• The banks can be really slick!  So watch your footing and stay out of the water!  The mud can be very deep.  Test muddy areas before walking into them and stay with a partner.
  • Regroup periodically and take a headcount.
  • Be aware of the signs of heat exhaustion in yourself and others. If someone shows signs of heat exhaustion, put them in the water immediately and DO NOT LEAVE THEM ALONE. Get help as soon as possible.

What happens if there are storms?

All River Relief cleanups will go ahead unless the stretch of the Missouri River we are working at is in technical flood stageTechnical flood stage is anything "minor" or above on the respective gauge. In the case of severe weather or lightning, we will delay our start time until the weather is safe.  Check the event page for the latest updates on the event. 

What should I wear?

Prepare to get dirty, this is the Big Muddy after all. Sturdy shoes or boots that won’t get sucked off in the mud (no sandals or slip-ons), long sleeve shirts and long pants (jeans), a hat to shade your head and face, and bug repellent are recommended. We will have simple work gloves but if you have a favorite pair of gloves, bring them. All volunteers on the river are required to wear life jackets and close-toed shoes while in the boats or working along the river. Life jackets will be provided, but if you have your own life-jacket, bring that.

What else should I bring?

Bring your own snack and some water for the morning. Our support boats will have water but you will be using up a lot of body fluids, so be prepared.

How long will it take?

People working on the river will be out at a specific trash site for about 2-4 hours. Volunteer teams will be filling trash bags with small litter and dragging larger items of trash down to the river bank and collecting trash into piles. We will bring you back to cleanup headquarters for lunch. Those that can stay for the afternoon can help haul the trash back in our boats, help sort recycling or help break down the event site.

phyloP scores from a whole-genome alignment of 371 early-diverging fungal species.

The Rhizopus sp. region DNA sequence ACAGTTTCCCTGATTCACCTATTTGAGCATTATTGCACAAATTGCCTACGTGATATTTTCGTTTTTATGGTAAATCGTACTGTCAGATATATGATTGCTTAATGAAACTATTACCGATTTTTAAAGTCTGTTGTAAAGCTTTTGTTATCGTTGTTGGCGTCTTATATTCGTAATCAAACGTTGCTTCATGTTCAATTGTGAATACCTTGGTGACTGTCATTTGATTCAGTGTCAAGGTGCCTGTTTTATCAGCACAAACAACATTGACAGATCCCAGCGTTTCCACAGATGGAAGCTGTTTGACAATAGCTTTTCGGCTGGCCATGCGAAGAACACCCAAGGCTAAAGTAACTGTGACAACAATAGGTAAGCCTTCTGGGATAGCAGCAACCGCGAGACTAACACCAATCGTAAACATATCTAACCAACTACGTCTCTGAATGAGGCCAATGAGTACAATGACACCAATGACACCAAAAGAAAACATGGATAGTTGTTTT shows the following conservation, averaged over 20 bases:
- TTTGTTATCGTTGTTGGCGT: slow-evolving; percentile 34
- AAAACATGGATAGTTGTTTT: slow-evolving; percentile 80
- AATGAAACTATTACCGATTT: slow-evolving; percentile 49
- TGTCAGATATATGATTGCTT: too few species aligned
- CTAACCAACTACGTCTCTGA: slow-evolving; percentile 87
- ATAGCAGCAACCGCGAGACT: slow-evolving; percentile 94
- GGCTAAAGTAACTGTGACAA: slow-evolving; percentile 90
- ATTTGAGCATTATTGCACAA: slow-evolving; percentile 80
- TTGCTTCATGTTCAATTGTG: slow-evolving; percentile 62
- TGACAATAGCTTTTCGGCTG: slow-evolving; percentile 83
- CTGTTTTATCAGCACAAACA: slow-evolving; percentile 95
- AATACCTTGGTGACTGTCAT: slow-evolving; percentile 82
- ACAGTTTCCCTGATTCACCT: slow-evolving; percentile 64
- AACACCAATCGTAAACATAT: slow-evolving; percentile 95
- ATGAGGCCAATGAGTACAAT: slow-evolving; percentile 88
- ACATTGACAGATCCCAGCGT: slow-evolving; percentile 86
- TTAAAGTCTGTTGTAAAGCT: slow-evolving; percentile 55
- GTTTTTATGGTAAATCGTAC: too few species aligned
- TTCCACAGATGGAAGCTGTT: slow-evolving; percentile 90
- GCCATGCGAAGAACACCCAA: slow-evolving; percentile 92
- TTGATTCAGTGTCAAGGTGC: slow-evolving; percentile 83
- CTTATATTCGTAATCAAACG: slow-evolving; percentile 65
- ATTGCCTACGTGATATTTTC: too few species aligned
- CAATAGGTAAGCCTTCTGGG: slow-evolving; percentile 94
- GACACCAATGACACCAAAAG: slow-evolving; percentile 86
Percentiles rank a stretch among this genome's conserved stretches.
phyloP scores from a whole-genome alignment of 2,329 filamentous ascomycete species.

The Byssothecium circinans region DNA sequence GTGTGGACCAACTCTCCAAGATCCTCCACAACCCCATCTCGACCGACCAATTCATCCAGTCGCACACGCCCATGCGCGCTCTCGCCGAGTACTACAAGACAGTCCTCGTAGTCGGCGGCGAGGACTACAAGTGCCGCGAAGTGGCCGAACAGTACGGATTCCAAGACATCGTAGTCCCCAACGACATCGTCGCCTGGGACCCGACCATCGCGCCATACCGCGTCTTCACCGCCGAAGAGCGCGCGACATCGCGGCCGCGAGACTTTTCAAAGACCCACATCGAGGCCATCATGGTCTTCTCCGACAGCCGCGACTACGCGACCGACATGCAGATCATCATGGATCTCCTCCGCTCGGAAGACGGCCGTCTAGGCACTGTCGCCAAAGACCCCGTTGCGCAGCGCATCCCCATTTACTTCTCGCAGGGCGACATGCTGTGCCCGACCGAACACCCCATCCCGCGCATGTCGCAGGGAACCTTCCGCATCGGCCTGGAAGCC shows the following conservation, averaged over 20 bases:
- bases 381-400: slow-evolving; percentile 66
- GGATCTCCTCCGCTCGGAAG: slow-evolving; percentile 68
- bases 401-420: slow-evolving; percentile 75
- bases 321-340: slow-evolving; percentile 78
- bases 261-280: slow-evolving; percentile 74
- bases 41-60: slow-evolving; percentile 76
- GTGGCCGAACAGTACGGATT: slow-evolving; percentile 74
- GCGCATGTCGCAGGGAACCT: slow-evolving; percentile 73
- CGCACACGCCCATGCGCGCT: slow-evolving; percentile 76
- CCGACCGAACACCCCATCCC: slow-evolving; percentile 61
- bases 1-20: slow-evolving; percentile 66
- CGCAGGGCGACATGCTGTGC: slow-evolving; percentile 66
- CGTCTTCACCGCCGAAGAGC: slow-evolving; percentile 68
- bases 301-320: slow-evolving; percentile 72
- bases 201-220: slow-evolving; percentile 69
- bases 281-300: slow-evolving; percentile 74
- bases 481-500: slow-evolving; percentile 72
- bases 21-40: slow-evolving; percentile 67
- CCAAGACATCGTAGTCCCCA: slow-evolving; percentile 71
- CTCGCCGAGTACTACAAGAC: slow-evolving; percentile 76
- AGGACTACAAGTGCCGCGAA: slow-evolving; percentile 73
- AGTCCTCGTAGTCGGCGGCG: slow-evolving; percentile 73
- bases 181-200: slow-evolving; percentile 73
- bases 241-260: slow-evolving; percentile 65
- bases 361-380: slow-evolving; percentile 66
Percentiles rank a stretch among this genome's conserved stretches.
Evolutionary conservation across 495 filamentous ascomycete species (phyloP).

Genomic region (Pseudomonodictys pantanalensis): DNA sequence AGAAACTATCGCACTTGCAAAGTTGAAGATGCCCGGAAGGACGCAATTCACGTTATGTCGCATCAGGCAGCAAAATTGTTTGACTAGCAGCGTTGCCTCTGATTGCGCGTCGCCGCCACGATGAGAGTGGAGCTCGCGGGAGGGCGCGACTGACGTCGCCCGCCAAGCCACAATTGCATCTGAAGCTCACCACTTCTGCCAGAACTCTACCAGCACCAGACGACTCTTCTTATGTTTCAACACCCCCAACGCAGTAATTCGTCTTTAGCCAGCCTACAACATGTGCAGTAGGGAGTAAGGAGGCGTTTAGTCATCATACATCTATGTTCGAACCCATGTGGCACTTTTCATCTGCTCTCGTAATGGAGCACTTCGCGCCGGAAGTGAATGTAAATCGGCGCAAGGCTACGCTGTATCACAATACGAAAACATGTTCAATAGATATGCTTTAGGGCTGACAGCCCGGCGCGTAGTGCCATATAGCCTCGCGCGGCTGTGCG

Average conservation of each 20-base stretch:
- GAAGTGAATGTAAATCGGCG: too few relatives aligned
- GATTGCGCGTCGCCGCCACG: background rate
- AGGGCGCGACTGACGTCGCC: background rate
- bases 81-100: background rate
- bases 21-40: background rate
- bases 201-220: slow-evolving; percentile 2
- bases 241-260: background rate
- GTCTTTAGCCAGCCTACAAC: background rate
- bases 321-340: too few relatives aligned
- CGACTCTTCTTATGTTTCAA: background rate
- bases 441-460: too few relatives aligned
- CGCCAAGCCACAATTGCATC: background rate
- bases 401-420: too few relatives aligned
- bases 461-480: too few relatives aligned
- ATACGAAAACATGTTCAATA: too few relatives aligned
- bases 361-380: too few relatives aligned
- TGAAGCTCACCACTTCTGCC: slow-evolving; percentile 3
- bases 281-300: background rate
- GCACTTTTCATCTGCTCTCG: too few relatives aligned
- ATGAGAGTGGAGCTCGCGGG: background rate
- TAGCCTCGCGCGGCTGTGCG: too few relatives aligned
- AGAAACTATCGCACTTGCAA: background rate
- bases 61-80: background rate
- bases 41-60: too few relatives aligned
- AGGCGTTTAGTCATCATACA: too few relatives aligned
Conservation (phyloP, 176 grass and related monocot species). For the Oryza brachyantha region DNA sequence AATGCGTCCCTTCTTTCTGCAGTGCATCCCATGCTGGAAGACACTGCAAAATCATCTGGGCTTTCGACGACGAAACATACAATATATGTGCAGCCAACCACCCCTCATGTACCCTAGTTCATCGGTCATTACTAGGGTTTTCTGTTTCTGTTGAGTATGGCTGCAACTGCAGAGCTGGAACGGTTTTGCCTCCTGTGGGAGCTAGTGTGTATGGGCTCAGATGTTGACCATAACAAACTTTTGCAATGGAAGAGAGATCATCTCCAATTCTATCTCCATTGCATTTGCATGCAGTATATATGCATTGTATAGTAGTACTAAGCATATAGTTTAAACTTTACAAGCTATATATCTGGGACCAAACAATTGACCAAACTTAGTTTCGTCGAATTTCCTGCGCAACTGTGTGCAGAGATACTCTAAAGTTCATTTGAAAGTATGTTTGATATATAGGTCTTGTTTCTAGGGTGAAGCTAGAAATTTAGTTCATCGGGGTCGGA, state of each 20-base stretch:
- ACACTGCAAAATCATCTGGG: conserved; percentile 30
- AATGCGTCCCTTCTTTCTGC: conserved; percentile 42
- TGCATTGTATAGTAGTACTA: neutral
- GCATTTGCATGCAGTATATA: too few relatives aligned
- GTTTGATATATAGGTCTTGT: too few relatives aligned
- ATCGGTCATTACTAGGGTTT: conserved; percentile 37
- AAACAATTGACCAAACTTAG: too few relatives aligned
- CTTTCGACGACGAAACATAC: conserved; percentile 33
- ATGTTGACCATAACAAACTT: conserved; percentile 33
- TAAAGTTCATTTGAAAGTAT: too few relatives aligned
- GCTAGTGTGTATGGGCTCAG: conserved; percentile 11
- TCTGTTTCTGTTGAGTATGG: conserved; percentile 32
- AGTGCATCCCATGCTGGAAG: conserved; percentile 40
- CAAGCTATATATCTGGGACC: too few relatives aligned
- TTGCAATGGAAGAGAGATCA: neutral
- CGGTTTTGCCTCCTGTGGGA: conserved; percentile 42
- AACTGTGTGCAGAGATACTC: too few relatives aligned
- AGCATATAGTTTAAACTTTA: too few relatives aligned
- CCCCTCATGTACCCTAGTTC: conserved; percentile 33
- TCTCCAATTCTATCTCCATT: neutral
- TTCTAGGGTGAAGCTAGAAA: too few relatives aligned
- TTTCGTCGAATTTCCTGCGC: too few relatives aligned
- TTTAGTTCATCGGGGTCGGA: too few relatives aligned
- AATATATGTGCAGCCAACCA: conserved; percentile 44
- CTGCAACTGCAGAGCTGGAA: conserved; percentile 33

Can I bring a whole group of people?

Definitely! Scouts, office parties, church groups, etc. all are welcome. But please sign up ahead of time so organizers know how to best utilize your people-power! We try our hardest to keep groups together, but some of our boats can only hold 10 passengers, so your group may go to two different cleanup sites, which is a great opportunity to swap trashy stories after the cleanup! To offer the same opportunity to everyone, we like to keep our groups to around 20-25 people. Feel free to wear your company logo or organization’s T-shirts.

Can I bring my kids?

Yes, these are great events for kids. Kid-volunteers are needed to help clean up on land as well as the river. If you are bringing kids who you are not the legal guardian of, make sure to download and print our minor risk-release form for their parent or guardian to sign before the event. Make sure to bring this form with you on event day!

I am a parent or guardian who wants to bring my child's friend, is that okay?

Of course, and it is encouraged! Just make sure to download and print the minor risk release form and have the child's parent or guardian sign this before the cleanup. Make sure to bring the completed form to the river clean-up on Saturday! If you need, we can mail you a form for you to get signed prior to the cleanup. Just contact and we would be more than happy to help you out! 

What if I can’t find the answer to my question here?

Contact us. We’ll answer your question and we might even add it to this page!

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This website is created and maintained by Missouri River Relief, P.O. Box 463, Columbia, MO 65205
MRR is a 501(c)3 nonprofit organization. Federal Tax ID (EIN) 03-0425187